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corPoratE sustainaBiLity

Verifying your green plans Confirming your company’s progress in its sustainability journey By Peter Love and Melanie Steiner


Th is is the fourth in a series of articles designed to assist you in the design, implementation, marketing and now v e r i f ic a t ion of y o u r c o mp a n y ’s sustainability journey. The fi rst of this series identified and briefl y described nine basic steps to design a successf u l sustainabilit y program: • Prepare an initial plan • Build you team • Select a leader • Secure senior executive support • Identify and research “best practices” in your industry • Benchmark current sustainability performance • Set targets • Defi ne activities/milestones • Include other stakeholders

The second article started by noting the most important step to successfully implementing sustainability projects was to understand the culture of the organization. It then went on to identify 10 steps that will lead to the successful implementation of your program: • Know key business leaders, the business objectives and key barriers they are facing • Build from the existing level of sustainable literacy • Secure an executive champion within your organization • Align sustainability Key Performance Ind icators (K PIs) w it h overa l l corporate business objectives • Clear, transparent and rigorous project management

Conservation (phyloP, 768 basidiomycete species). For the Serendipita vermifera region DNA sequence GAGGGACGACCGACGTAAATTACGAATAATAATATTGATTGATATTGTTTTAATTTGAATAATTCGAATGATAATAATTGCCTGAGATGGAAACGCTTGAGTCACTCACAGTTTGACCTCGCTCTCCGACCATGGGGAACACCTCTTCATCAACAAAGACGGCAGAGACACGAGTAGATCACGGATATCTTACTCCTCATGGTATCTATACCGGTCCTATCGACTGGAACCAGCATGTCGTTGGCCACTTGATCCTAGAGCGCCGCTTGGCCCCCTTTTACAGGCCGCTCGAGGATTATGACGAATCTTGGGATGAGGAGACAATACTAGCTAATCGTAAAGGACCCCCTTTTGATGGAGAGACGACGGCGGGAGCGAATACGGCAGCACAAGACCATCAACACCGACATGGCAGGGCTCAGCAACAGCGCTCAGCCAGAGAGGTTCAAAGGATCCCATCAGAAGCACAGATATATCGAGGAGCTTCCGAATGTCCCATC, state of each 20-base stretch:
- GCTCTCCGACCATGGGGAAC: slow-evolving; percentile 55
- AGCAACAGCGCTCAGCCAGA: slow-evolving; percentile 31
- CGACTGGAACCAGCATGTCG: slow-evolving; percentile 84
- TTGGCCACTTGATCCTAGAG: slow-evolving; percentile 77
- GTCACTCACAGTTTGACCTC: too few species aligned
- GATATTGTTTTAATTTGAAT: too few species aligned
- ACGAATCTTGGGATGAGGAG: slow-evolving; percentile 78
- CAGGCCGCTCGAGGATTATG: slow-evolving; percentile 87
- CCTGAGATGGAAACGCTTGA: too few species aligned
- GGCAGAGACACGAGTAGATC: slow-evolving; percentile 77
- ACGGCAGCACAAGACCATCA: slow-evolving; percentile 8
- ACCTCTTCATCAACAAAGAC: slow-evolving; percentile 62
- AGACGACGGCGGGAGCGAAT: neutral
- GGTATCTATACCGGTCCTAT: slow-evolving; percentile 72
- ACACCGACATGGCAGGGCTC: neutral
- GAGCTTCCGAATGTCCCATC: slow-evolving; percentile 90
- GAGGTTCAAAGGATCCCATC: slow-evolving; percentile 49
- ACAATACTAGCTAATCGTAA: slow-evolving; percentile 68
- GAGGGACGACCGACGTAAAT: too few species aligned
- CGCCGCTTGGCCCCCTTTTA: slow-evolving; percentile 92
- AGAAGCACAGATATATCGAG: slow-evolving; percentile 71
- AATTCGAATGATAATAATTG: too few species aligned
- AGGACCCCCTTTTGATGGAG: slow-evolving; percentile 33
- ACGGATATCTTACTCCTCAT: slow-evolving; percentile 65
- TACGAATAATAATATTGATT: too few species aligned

• Gain momentum by delivering/ documenting a prof itable sustainability win (celebrate wins!) • Be persistent • Lean on the executive champion • Get t he ana ly sis r ight and be passionate • Take time for yourself, take vacation The third article outlined eight steps t o m a r k e t i n g y o u r c o m p a n y ’s sustainability journey: • R e c o g n i z e t h a t m a r k e t i n g sustainability is an evolving and labile area of corporate practice • S c a n “ m a r k e t i n g c o r p o r a t e sustainability” for the most learning on what works • Audit what competitors are saying about their sustainability initiatives • Benchmark stakeholder perceptions